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Potential witnesses have now been contacted on behalf of the UCI's Independent Commission which is set to examine whether the sport's governing body acted appropriately or not during the Lance Armstrong era. Witnesses have been called to submit any relevant evidence by December 31, 2012 and have been asked if they are willing to testify at the Commission's hearing which will take place in April of 2013. Cyclingnews understands that the potential witnesses extend to individuals the UCI has previously taken legal action against.
The Commission was initiated in October with the UCI selecting the President of the International Council of Arbitration for Sport (ICAS), John Coates as the individual in charge of selecting the three-person panel.
The Commission will be chaired by former Court of Appeal Judge, Sir Philip Otton, assisted by House of Lords Peer, Baroness Tanni Grey-Thompson, and Australian lawyer, Malcolm Holmes QC.
Armstrong was stripped of his seven Tour de France titles through USADA's reasoned decision and while several other riders were handed six-month suspensions for their own doping illegalities, the UCI were alleged to have acted in a corrupt fashion by several of USADA's key witnesses. The UCI has always denied the allegations with both Pat McQuaid, the current president and Hein Verbruggen, McQuaid's predecessor, denying that the UCI covered up a test for Lance Armstrong. The UCI have already admitted that they accepted several donations from Armstrong though but have stated that the funds were used to fund their own anti-doping tests.
A legal team, acting on behalf of the Independent Commission has now reached out to potential witnesses and requested them to give written witness evidence, or provide documents to the Commission ahead of their London hearing. In a letter obtained by Cyclingnews from an unnamed witness, dated December 6, one potential witnesses is asked to come forward and assist with "its investigators."
The letter continues, stating that the "purpose of the Commission is not to determine whether Mr Armstrong, his teammates, or any other racers or cyclists did engage in the use, administration and trafficking of performance enhancing drugs and methods. The Commission is investigation the role of the UCI, not Mr Armstrong, his teammates, or any other racers or cyclists."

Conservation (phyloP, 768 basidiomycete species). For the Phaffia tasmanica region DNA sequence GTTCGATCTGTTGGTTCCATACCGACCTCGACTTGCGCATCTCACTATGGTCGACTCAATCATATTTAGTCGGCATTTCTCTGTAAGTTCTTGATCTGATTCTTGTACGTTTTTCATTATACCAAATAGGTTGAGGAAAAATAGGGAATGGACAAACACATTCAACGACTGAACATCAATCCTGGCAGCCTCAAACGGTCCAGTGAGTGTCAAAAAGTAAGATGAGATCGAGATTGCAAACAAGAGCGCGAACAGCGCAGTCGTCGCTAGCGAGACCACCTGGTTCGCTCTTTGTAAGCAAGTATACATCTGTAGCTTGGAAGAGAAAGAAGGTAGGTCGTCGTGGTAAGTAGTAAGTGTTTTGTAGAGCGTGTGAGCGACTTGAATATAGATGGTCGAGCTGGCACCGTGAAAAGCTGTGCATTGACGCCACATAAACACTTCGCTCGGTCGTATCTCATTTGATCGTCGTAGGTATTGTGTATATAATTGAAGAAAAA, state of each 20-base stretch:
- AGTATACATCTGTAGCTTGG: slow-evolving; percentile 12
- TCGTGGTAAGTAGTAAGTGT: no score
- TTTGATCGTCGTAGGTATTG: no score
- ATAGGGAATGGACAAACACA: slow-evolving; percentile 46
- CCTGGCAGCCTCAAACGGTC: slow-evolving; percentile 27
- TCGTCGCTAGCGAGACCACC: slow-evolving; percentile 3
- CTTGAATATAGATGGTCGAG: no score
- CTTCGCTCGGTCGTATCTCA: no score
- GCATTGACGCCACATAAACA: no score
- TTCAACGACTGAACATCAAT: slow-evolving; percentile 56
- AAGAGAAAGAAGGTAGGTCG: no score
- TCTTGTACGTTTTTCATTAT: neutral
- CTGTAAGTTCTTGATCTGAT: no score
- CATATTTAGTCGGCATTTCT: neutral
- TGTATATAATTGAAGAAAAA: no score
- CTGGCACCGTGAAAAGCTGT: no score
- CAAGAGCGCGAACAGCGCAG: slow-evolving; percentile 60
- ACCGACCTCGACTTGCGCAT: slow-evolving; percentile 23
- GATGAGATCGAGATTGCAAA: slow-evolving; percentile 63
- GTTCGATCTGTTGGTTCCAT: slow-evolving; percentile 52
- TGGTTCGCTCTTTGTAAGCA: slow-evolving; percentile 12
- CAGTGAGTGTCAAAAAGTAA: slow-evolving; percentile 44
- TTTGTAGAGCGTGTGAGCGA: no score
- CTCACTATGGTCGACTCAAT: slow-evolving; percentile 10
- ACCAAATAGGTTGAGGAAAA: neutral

The letter adds that the Commission will base its inquiry on the assumption that Armstrong and several of his banned US Postal teammates did engage in doping and the other doping related charges that USADA levelled against him in their reasoned decision.
The Commission's remit presides over eight key elements, each tied to the accountability of the UCI.
1. Whether the UCI did realise, or ought to have realised, what Mr Armstrong and the USPS Team were doing
2. the adequacy of the UCI's anti-doping policy from 1998 to 2012
3. whether Mr Armstrong or the USPS Team made inappropriate payments to the UCI
4. whether the UCI inappropriately discouraged people who had evidence of the activities of Mr Armstrong and the USPS Team, from coming forward
5. whether the UCI adequately co-operated with the USADA investigation
6. whether the UCI the UCI had a conflict of interest between its roles in promoting the sport of cycling, and investigating Lance Armstrong and the USPS Team
7. whether the UCI's current anti-doping controls are adequate and
8. whether people previously involved in doping should be permitted to continue to work within the sport of cycling.